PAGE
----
The History of Sports Bars


We sometimes forget that heading down to the sports bar to watch the game, eat our favorite bar snacks, and maybe play a round of pool. Less than a century ago, there were no sports bars.
The closest thing were pubs and taverns. These places were similar in some ways to sports bars. People still played billiards, food was available, and of course you could get a pint of beer. It was also very different.

The food wasn’t the common bar snacks we know and love today, and of course there were no big screen TVs showing the game from every possible angle.
Despite this, billiards and other bar games like darts were so popular, King Henry VII put severe restrictions on pub games. He didn’t like them because with so many people crowding into pubs to play darts, there were less people practicing their archery.
At the time, archery was an essential skill for the military, and having fewer skilled archers was a concern. It seemed that sports bars would be consigned to history even before they began.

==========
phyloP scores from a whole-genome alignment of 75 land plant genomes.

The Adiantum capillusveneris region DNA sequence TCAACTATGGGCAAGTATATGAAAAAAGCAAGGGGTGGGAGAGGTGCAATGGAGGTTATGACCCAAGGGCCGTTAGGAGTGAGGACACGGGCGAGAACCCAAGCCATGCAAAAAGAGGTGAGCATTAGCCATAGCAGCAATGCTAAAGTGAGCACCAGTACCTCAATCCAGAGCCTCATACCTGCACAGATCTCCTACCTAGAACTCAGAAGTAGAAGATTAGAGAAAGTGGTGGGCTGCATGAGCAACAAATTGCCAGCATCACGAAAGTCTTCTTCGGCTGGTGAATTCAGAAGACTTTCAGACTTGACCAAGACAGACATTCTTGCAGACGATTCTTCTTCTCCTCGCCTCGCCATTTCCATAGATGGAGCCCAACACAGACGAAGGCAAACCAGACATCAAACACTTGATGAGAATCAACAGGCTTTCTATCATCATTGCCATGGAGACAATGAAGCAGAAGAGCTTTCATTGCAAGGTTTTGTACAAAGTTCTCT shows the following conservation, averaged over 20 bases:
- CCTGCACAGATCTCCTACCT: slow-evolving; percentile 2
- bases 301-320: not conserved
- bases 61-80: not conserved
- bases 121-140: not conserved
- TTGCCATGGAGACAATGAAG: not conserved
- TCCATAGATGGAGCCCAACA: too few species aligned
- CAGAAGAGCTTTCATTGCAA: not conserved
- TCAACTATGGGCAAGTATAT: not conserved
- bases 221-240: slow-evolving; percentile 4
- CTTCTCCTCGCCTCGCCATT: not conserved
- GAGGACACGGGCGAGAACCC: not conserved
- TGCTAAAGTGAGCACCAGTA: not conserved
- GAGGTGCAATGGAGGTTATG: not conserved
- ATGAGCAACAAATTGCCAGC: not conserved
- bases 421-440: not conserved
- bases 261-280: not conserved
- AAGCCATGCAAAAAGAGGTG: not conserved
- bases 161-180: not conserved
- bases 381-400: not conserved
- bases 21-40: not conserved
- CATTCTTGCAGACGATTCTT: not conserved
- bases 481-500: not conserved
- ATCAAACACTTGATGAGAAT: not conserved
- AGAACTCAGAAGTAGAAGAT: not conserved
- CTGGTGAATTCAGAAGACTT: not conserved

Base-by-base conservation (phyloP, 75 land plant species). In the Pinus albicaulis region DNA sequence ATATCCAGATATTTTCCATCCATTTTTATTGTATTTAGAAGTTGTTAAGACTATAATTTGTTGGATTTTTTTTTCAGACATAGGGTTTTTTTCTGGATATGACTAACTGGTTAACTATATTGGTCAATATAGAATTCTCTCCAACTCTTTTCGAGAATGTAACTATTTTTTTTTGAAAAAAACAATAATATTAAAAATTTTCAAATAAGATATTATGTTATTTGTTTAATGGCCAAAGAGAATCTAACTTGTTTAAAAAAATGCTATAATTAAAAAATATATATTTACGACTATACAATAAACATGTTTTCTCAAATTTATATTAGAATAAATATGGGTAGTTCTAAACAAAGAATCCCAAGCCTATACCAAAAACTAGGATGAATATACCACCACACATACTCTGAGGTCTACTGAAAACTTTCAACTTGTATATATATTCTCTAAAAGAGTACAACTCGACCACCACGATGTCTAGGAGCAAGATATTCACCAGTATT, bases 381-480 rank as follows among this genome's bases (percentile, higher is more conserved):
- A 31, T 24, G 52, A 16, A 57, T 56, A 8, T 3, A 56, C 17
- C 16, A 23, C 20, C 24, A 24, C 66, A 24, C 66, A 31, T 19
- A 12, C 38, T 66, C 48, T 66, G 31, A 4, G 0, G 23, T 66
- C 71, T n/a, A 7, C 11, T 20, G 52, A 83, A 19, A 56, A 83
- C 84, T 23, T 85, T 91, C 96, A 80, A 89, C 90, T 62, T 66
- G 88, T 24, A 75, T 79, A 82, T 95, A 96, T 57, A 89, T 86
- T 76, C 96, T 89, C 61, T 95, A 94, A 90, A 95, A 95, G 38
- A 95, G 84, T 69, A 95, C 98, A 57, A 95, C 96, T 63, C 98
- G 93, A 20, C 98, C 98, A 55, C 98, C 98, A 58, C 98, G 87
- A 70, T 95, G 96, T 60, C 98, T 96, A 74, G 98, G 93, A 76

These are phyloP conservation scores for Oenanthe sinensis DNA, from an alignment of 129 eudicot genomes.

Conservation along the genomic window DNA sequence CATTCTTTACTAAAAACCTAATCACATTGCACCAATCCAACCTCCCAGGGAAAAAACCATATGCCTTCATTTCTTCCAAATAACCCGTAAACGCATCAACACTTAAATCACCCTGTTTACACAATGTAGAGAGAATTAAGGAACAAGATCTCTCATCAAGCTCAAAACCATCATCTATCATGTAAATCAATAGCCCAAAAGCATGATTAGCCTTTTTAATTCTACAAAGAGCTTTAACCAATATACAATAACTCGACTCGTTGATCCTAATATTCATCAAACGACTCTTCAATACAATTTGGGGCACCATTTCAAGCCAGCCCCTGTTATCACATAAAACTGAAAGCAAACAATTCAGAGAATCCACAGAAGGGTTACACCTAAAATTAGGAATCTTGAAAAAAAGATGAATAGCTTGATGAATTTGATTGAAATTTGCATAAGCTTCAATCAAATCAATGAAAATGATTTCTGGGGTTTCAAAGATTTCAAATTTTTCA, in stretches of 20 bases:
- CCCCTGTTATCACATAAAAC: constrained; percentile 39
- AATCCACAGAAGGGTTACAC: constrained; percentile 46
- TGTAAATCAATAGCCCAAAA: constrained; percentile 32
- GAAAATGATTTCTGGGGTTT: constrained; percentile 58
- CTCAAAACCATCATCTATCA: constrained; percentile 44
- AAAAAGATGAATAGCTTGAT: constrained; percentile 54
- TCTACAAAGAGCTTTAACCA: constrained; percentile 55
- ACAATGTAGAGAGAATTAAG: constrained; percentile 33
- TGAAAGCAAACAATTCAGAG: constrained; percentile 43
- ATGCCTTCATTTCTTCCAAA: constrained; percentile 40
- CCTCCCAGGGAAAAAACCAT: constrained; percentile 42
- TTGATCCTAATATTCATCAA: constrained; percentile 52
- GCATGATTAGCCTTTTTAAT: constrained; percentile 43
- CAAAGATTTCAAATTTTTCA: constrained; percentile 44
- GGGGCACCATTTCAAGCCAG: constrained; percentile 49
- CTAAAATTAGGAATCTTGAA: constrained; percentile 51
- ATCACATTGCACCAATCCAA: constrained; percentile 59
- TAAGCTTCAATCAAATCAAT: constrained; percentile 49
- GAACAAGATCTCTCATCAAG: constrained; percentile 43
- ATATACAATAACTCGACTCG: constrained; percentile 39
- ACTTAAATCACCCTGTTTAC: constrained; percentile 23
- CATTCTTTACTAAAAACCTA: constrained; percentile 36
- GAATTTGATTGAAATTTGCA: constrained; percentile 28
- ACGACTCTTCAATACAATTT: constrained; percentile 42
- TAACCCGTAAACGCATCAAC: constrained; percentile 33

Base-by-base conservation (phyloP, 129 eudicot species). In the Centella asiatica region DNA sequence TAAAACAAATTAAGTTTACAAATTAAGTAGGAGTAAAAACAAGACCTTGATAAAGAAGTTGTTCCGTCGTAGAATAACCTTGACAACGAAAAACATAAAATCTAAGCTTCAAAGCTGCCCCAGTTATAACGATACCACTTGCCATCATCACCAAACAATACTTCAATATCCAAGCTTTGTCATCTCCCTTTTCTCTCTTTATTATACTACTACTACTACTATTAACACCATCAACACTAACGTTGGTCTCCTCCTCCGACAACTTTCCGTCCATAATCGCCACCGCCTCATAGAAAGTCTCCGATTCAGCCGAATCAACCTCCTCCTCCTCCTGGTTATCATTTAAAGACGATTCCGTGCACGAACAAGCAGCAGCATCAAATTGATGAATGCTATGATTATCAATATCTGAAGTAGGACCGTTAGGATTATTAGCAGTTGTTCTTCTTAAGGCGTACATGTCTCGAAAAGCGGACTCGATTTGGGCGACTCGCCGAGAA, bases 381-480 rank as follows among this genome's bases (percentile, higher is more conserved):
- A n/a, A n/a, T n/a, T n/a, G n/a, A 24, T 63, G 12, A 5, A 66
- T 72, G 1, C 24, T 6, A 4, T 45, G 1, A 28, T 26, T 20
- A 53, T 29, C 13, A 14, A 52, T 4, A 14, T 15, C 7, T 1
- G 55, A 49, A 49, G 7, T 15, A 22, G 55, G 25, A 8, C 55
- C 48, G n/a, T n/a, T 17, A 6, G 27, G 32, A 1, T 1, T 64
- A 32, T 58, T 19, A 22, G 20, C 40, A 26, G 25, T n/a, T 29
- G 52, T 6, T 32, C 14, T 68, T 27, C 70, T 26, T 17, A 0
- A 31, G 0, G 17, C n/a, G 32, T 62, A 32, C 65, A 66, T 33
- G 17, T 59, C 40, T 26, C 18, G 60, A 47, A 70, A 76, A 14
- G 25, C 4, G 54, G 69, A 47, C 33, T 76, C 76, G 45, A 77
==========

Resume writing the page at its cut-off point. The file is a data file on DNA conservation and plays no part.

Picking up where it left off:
The beginning of sports bars
The first hints of sports bars returning began in the 1930s. A new bar setting up in the USA decided to bring bar games back. Their pub offered billiards, darts, and all the games once lost to time. Although they didn’t offer the familiar foods, sports memorabilia, or sports at all—offering those games again was the first step in the journey to where we are today.
The sports bar as we know it first arose in the 1960s, when a bar in Buffalo decided to change the typical menu offered to guests. The menu included familiar favorites such as chicken wings, which were low-cost menu items meant to help attract guests. Those menu items are now ones we strongly associate with sports bars.
The next major step came in 1979, when the first true sports bar came to be. This sports bar was called Legends, and it was the first sports bar with TVs to let you watch the game live.
Legends was founded by NFL sports star Dennis Harah and contained a lot of sports memorabilia—another common trait of sports bars. The sports memorabilia wasn’t limited to football items. There was even a race car suspended from the ceiling, as well as boxing gloves and items from other sports.
The eclectic mix fit the bill for what a typical sports bar looked like, from the decorations and the food all the way to the TVs playing your favorite game.

Sports Bars Today
Modern sports bars have grown and developed from there. Now, HD televisions that bring the game to life in greater detail, Wi-fi internet access, and a great craft beer selection are all important aspects of a great sports bar.

Society PB has everything you need for the best bar experience. We have great food, great beer, and great TV sets at every angle so you can enjoy the game.